Frozen 2 (2019) - Jennifer Lee, Chris Buck
2013's Frozen was a box office behemoth taking $1.3bn globally and becoming a beloved and iconic film for a generation of children (and adults?). With its winning combination of great characters, emotional heart, astonishing animation, and heartwarming songs the film felt like a return to the classic Disney film and was compared with the early 90s masterpieces The Little Mermaid, The Lion King, Aladdin and Beauty and the Beast. Unlike all of these films though, Frozen was deemed successful enough to merit a cinematic sequel. Something relatively unheard of in Disney animation.
The monumental success of Frozen hangs heavy over Frozen 2. A film which feels like its treading familiar ground to the original whilst also trying to break free into some bigger, better and (like so many sequels in modern cinema) darker. That the film, for the most part, survives comparison and does emerge as its own creation is possibly the film's greatest achievement.
We join Elsa, Anna, Kristoff, Olaf and Sven three years after the events of the first film. Initially everything in the kingdom of Arendelle is peaceful. The film opens with Elsa and Anna as young children again being told the story of their grandfather, King Runeard, and how we established a treaty with neighbouring tribe of Northuldra in the Enchanted Forest. However, despite building a dam to protect the forest a battle breaks out, killing King Runeard. Elsa and Anna's father, Agnarr narrowly escapes thanks to a mysterious saviour. Then, one night, Elsa hears a enchanted voice calling out to her. After pursuing the voice she accidentally awakens elemental spirits (Earth, Wind, Fire, and Water) inadvertently threatening Arendelle with destruction and forcing her people to flee their homes whilst setting up an adventure which will see Elsa and Anna discover the truth about their past, and the source of Elsa's powers.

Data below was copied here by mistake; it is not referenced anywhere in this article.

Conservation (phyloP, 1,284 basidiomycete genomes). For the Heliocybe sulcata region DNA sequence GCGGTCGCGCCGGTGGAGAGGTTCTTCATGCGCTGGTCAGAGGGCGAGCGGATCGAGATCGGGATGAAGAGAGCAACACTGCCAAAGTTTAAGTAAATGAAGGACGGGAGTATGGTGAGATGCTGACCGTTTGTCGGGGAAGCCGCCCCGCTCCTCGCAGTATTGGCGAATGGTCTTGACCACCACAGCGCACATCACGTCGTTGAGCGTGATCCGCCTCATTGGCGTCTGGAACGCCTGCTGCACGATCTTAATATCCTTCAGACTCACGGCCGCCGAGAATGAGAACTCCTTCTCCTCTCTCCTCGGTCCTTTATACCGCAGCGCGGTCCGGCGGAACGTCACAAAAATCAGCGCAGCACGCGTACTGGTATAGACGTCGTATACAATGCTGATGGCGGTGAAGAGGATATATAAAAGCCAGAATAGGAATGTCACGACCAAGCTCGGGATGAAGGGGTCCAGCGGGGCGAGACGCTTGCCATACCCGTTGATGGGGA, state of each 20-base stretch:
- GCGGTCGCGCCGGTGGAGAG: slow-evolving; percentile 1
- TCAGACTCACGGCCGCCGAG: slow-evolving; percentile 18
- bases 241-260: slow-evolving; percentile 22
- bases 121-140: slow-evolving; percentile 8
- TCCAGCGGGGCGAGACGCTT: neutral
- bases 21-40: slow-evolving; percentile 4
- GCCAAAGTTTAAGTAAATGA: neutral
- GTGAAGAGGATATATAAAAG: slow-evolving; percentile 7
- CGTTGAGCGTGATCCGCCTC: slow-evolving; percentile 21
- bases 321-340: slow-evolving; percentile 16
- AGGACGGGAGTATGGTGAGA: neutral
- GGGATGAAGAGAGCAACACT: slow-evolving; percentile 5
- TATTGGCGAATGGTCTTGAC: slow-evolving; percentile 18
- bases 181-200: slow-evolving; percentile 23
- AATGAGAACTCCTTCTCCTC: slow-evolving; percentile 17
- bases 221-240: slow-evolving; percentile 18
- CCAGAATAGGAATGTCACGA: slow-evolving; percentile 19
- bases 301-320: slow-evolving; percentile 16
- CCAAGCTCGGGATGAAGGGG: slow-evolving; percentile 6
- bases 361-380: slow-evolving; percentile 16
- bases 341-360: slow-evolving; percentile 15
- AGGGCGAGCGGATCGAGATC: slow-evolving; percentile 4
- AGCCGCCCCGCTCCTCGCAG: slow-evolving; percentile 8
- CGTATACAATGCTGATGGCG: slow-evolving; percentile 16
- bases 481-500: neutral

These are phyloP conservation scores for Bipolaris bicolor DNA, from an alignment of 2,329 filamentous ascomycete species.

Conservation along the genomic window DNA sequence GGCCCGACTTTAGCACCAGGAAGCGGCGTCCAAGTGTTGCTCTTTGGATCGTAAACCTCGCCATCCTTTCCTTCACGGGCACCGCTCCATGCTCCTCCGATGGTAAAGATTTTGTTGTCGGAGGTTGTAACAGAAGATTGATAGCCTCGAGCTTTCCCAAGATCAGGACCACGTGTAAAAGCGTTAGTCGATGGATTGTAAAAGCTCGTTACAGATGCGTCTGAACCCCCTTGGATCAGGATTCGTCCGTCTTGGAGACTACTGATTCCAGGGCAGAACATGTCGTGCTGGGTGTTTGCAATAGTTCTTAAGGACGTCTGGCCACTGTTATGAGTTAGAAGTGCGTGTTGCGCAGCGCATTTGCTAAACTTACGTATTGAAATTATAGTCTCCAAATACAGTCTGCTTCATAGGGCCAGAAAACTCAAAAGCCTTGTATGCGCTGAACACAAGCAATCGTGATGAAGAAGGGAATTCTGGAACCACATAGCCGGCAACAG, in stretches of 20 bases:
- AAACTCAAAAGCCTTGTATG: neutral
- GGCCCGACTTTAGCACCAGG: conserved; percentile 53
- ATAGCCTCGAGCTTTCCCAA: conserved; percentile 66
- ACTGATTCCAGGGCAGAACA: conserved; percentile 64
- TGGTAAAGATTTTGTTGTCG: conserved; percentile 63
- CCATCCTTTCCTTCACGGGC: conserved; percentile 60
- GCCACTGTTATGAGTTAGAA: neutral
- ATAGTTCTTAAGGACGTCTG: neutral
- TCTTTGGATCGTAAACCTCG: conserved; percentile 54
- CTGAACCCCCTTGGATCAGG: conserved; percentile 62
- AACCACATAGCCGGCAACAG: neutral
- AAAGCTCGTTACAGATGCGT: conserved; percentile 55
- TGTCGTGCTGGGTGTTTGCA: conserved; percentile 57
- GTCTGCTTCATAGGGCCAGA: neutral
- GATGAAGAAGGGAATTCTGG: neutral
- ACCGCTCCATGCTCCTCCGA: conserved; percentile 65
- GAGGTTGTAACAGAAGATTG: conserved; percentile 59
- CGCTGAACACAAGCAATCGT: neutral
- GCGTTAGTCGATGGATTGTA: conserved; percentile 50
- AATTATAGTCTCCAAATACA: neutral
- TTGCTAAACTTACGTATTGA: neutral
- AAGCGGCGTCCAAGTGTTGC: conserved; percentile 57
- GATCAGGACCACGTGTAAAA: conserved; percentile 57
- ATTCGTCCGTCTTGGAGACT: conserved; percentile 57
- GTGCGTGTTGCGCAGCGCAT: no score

There is an awful lot going on this Frozen 2. It juggles multiple plotlines and themes and despite occasionally feeling like it's going to collapse under its own weight, it manages to hold itself together, thanks to the combination of characters, songs, and music. The film's core strengths, the sisterly love between Elsa and Anna and a strong environmental theme are never far away from the centre of the story and remain the anchors that hold it together. In fact, what I responded to most in the film was the beauty and depth of the love and friendship between Elsa and Anna. The film works brilliantly to explore the weight of responsibility Elsa feels, with her gift, to protect her sister from danger and Anna's determination and devotion to being there for her sister. When they are eventually separated, for good reason, you feel the wrench deeply. It's the bond they share which ultimately brings them back together and restores the kingdom to safety. With all of the mystical and magical elements at play in the film it is their sisterly love which proves the strongest; Anna finding the strength and courage to save her sister and Elsa learning the importance of trusting and having faith in Anna.